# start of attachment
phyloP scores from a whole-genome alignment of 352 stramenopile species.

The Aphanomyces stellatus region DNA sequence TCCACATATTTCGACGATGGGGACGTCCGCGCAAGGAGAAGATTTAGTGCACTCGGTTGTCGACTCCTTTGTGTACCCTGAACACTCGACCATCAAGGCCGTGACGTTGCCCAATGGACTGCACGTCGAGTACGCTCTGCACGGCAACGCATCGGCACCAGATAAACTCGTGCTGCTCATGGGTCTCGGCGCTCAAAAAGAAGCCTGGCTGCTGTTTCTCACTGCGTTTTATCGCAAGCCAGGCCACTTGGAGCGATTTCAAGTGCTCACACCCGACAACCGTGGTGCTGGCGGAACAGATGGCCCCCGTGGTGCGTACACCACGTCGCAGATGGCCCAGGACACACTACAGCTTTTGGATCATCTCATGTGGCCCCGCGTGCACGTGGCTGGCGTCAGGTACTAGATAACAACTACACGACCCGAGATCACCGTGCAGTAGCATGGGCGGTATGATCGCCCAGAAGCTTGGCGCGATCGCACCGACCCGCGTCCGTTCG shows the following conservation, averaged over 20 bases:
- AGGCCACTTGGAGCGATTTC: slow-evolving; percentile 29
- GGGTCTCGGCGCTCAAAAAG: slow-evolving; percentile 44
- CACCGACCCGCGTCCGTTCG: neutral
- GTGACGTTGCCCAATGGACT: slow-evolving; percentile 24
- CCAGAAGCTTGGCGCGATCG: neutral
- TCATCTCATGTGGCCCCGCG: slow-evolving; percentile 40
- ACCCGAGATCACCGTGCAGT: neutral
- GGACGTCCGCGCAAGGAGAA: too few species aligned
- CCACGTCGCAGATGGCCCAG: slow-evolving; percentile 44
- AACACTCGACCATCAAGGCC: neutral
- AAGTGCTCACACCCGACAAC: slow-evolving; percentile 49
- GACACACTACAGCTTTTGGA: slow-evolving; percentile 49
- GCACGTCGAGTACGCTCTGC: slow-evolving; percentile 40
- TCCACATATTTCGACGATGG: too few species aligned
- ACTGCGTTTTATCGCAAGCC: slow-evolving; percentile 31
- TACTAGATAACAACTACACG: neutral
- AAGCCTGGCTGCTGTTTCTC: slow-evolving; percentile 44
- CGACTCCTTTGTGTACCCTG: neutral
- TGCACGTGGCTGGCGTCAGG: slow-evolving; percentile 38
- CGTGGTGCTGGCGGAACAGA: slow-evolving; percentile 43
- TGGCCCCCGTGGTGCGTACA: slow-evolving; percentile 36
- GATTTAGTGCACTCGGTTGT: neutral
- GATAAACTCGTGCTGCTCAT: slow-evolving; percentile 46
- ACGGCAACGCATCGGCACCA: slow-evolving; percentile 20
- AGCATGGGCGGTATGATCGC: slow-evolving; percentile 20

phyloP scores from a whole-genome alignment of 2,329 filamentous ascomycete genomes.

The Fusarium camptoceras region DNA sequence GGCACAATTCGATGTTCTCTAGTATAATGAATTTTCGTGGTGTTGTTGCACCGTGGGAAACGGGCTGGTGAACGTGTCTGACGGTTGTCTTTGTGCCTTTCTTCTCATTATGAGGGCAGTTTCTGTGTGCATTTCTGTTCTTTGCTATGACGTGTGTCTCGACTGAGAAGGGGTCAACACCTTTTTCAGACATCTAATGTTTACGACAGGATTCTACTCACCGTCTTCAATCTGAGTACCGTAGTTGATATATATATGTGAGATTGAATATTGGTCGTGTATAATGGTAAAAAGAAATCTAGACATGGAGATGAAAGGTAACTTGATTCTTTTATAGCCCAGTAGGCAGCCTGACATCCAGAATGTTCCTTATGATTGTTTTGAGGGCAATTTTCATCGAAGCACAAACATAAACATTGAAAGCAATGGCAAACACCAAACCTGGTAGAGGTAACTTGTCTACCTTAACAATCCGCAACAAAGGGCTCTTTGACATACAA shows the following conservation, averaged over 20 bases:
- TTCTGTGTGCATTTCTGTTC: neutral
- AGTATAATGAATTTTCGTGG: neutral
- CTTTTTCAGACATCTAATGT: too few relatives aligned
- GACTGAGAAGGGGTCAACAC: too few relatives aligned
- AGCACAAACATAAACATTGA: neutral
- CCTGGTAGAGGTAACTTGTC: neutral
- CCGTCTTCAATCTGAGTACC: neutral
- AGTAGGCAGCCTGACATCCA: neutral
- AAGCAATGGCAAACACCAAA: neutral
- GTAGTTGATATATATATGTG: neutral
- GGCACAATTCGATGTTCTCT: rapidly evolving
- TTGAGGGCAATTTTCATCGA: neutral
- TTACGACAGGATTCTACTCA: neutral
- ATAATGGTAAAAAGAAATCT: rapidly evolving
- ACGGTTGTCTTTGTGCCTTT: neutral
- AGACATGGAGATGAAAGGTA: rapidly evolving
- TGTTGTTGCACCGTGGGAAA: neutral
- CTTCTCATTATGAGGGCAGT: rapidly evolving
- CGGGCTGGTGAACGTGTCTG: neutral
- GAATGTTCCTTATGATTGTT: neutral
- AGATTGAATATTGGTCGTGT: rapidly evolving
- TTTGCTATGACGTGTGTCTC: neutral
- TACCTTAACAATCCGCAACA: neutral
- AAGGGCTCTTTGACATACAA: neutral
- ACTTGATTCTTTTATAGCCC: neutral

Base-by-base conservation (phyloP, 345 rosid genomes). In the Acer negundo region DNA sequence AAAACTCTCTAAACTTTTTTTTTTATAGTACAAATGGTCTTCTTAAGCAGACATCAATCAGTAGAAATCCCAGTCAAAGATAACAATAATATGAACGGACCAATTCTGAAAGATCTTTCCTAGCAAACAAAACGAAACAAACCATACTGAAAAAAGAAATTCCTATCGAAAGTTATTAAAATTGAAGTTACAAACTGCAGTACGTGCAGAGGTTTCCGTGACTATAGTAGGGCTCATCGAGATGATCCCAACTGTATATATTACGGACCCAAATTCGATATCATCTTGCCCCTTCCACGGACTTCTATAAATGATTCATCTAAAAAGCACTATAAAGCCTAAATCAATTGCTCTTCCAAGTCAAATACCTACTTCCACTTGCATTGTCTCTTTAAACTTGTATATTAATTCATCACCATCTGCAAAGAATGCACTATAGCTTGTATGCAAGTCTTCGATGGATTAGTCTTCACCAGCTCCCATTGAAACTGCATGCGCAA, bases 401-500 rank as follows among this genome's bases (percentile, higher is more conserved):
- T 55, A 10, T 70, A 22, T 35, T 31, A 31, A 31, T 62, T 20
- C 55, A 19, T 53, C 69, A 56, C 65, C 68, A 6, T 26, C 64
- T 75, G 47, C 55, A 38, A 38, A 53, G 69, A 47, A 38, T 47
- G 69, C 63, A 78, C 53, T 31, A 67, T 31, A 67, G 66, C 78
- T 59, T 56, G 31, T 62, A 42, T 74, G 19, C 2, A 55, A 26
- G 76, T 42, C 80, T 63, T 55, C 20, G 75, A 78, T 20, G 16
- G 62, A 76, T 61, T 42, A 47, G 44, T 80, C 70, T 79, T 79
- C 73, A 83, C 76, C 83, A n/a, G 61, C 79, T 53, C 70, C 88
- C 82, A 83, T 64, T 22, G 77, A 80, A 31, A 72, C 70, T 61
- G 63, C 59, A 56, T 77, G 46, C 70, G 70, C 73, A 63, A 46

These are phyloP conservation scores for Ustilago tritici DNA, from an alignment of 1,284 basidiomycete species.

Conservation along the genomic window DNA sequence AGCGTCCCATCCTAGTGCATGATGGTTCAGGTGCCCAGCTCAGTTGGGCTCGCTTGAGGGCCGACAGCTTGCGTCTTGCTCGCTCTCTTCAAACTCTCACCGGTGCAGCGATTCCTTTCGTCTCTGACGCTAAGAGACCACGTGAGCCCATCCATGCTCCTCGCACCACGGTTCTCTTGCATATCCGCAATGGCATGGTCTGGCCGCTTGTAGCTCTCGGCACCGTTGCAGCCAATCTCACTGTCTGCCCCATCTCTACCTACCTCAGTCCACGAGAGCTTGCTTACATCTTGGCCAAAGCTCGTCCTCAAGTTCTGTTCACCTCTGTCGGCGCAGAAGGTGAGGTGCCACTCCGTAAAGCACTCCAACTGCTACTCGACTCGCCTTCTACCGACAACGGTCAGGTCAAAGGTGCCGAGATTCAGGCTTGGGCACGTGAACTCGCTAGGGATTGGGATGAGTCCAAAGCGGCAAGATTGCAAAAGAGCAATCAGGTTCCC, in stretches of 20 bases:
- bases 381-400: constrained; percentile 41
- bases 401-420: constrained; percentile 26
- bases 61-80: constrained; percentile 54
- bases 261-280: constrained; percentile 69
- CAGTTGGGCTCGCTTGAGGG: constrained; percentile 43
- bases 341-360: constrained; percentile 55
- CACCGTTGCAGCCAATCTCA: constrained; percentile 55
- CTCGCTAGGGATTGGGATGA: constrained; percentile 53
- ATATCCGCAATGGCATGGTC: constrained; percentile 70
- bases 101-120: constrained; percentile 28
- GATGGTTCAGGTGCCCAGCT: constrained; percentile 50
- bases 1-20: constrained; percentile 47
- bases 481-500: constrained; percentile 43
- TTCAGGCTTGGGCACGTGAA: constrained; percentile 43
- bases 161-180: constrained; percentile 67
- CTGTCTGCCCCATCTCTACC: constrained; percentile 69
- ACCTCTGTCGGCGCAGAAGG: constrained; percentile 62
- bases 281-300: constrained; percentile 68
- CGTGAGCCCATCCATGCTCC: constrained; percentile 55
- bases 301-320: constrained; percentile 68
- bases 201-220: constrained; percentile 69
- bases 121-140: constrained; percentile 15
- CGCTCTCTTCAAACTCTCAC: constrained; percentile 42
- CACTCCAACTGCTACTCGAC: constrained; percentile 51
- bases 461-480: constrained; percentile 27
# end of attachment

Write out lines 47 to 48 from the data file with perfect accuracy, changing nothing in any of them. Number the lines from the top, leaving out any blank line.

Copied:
- CTTCTCATTATGAGGGCAGT: rapidly evolving
- CGGGCTGGTGAACGTGTCTG: neutral